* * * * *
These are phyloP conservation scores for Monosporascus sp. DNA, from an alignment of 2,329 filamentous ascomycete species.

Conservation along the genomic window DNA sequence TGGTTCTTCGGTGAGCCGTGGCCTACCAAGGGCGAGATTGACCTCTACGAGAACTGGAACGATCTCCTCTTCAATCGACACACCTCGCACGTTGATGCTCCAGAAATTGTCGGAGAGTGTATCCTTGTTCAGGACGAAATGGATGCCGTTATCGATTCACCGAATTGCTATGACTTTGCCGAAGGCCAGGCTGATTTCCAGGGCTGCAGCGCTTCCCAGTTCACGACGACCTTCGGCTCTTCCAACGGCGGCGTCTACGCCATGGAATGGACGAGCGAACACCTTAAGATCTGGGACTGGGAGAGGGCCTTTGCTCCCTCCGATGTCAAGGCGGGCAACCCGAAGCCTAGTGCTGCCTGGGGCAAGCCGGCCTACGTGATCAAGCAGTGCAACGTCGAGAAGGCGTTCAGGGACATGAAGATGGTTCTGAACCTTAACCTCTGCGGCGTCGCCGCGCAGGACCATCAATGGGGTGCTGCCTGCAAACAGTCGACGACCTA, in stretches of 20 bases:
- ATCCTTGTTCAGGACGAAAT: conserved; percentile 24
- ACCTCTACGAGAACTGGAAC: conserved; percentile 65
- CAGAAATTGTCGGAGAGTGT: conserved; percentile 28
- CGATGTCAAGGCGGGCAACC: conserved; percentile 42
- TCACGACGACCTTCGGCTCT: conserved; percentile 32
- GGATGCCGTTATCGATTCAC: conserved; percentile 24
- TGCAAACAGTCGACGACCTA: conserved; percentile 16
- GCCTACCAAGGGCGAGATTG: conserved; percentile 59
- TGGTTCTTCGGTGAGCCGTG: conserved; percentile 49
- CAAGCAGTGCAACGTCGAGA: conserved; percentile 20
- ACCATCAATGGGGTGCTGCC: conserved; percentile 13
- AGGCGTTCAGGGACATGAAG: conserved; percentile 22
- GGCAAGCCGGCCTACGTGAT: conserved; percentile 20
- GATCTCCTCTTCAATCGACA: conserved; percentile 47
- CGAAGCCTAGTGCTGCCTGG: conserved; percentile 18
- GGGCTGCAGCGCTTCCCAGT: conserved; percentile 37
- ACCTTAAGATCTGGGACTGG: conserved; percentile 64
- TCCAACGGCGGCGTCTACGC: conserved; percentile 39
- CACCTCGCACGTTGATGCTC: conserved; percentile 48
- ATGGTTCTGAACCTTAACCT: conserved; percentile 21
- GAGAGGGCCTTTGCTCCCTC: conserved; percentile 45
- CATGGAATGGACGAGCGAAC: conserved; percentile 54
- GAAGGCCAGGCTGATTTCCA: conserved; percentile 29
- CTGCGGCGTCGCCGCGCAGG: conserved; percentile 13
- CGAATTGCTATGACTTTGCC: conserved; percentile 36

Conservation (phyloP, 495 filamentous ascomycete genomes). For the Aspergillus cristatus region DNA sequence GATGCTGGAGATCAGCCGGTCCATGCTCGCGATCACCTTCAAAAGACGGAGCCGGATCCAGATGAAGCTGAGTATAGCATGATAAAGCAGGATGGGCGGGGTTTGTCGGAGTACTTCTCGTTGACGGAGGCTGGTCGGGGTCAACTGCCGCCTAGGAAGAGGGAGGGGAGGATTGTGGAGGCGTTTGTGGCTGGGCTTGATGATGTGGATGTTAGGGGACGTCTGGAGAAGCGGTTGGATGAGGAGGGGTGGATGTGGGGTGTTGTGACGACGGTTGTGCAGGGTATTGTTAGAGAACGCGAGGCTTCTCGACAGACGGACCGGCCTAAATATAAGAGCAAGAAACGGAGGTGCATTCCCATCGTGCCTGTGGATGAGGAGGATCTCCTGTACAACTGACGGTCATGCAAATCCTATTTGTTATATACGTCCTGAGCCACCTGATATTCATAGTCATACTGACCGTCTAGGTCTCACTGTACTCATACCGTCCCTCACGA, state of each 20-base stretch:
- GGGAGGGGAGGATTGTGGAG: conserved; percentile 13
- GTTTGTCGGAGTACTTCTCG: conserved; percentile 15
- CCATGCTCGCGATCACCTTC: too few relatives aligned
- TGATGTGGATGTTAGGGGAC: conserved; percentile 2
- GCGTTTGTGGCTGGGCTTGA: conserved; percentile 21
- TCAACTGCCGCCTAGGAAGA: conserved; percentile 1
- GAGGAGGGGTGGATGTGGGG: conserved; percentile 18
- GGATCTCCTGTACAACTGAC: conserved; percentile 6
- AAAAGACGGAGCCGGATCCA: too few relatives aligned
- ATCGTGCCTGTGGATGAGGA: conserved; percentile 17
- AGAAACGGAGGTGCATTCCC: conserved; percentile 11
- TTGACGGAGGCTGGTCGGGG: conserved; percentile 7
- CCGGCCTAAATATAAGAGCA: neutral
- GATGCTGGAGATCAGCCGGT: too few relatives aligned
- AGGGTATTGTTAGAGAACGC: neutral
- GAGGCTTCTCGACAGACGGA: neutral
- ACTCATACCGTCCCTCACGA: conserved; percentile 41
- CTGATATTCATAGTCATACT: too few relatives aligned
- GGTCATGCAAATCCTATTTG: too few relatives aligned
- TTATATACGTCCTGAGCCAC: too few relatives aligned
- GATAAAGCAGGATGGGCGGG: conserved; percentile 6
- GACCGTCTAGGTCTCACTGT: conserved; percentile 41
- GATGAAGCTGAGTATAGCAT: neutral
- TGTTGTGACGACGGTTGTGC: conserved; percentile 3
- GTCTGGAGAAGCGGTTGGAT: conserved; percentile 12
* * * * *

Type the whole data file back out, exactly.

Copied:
These are phyloP conservation scores for Monosporascus sp. DNA, from an alignment of 2,329 filamentous ascomycete species.

Conservation along the genomic window DNA sequence TGGTTCTTCGGTGAGCCGTGGCCTACCAAGGGCGAGATTGACCTCTACGAGAACTGGAACGATCTCCTCTTCAATCGACACACCTCGCACGTTGATGCTCCAGAAATTGTCGGAGAGTGTATCCTTGTTCAGGACGAAATGGATGCCGTTATCGATTCACCGAATTGCTATGACTTTGCCGAAGGCCAGGCTGATTTCCAGGGCTGCAGCGCTTCCCAGTTCACGACGACCTTCGGCTCTTCCAACGGCGGCGTCTACGCCATGGAATGGACGAGCGAACACCTTAAGATCTGGGACTGGGAGAGGGCCTTTGCTCCCTCCGATGTCAAGGCGGGCAACCCGAAGCCTAGTGCTGCCTGGGGCAAGCCGGCCTACGTGATCAAGCAGTGCAACGTCGAGAAGGCGTTCAGGGACATGAAGATGGTTCTGAACCTTAACCTCTGCGGCGTCGCCGCGCAGGACCATCAATGGGGTGCTGCCTGCAAACAGTCGACGACCTA, in stretches of 20 bases:
- ATCCTTGTTCAGGACGAAAT: conserved; percentile 24
- ACCTCTACGAGAACTGGAAC: conserved; percentile 65
- CAGAAATTGTCGGAGAGTGT: conserved; percentile 28
- CGATGTCAAGGCGGGCAACC: conserved; percentile 42
- TCACGACGACCTTCGGCTCT: conserved; percentile 32
- GGATGCCGTTATCGATTCAC: conserved; percentile 24
- TGCAAACAGTCGACGACCTA: conserved; percentile 16
- GCCTACCAAGGGCGAGATTG: conserved; percentile 59
- TGGTTCTTCGGTGAGCCGTG: conserved; percentile 49
- CAAGCAGTGCAACGTCGAGA: conserved; percentile 20
- ACCATCAATGGGGTGCTGCC: conserved; percentile 13
- AGGCGTTCAGGGACATGAAG: conserved; percentile 22
- GGCAAGCCGGCCTACGTGAT: conserved; percentile 20
- GATCTCCTCTTCAATCGACA: conserved; percentile 47
- CGAAGCCTAGTGCTGCCTGG: conserved; percentile 18
- GGGCTGCAGCGCTTCCCAGT: conserved; percentile 37
- ACCTTAAGATCTGGGACTGG: conserved; percentile 64
- TCCAACGGCGGCGTCTACGC: conserved; percentile 39
- CACCTCGCACGTTGATGCTC: conserved; percentile 48
- ATGGTTCTGAACCTTAACCT: conserved; percentile 21
- GAGAGGGCCTTTGCTCCCTC: conserved; percentile 45
- CATGGAATGGACGAGCGAAC: conserved; percentile 54
- GAAGGCCAGGCTGATTTCCA: conserved; percentile 29
- CTGCGGCGTCGCCGCGCAGG: conserved; percentile 13
- CGAATTGCTATGACTTTGCC: conserved; percentile 36

Conservation (phyloP, 495 filamentous ascomycete genomes). For the Aspergillus cristatus region DNA sequence GATGCTGGAGATCAGCCGGTCCATGCTCGCGATCACCTTCAAAAGACGGAGCCGGATCCAGATGAAGCTGAGTATAGCATGATAAAGCAGGATGGGCGGGGTTTGTCGGAGTACTTCTCGTTGACGGAGGCTGGTCGGGGTCAACTGCCGCCTAGGAAGAGGGAGGGGAGGATTGTGGAGGCGTTTGTGGCTGGGCTTGATGATGTGGATGTTAGGGGACGTCTGGAGAAGCGGTTGGATGAGGAGGGGTGGATGTGGGGTGTTGTGACGACGGTTGTGCAGGGTATTGTTAGAGAACGCGAGGCTTCTCGACAGACGGACCGGCCTAAATATAAGAGCAAGAAACGGAGGTGCATTCCCATCGTGCCTGTGGATGAGGAGGATCTCCTGTACAACTGACGGTCATGCAAATCCTATTTGTTATATACGTCCTGAGCCACCTGATATTCATAGTCATACTGACCGTCTAGGTCTCACTGTACTCATACCGTCCCTCACGA, state of each 20-base stretch:
- GGGAGGGGAGGATTGTGGAG: conserved; percentile 13
- GTTTGTCGGAGTACTTCTCG: conserved; percentile 15
- CCATGCTCGCGATCACCTTC: too few relatives aligned
- TGATGTGGATGTTAGGGGAC: conserved; percentile 2
- GCGTTTGTGGCTGGGCTTGA: conserved; percentile 21
- TCAACTGCCGCCTAGGAAGA: conserved; percentile 1
- GAGGAGGGGTGGATGTGGGG: conserved; percentile 18
- GGATCTCCTGTACAACTGAC: conserved; percentile 6
- AAAAGACGGAGCCGGATCCA: too few relatives aligned
- ATCGTGCCTGTGGATGAGGA: conserved; percentile 17
- AGAAACGGAGGTGCATTCCC: conserved; percentile 11
- TTGACGGAGGCTGGTCGGGG: conserved; percentile 7
- CCGGCCTAAATATAAGAGCA: neutral
- GATGCTGGAGATCAGCCGGT: too few relatives aligned
- AGGGTATTGTTAGAGAACGC: neutral
- GAGGCTTCTCGACAGACGGA: neutral
- ACTCATACCGTCCCTCACGA: conserved; percentile 41
- CTGATATTCATAGTCATACT: too few relatives aligned
- GGTCATGCAAATCCTATTTG: too few relatives aligned
- TTATATACGTCCTGAGCCAC: too few relatives aligned
- GATAAAGCAGGATGGGCGGG: conserved; percentile 6
- GACCGTCTAGGTCTCACTGT: conserved; percentile 41
- GATGAAGCTGAGTATAGCAT: neutral
- TGTTGTGACGACGGTTGTGC: conserved; percentile 3
- GTCTGGAGAAGCGGTTGGAT: conserved; percentile 12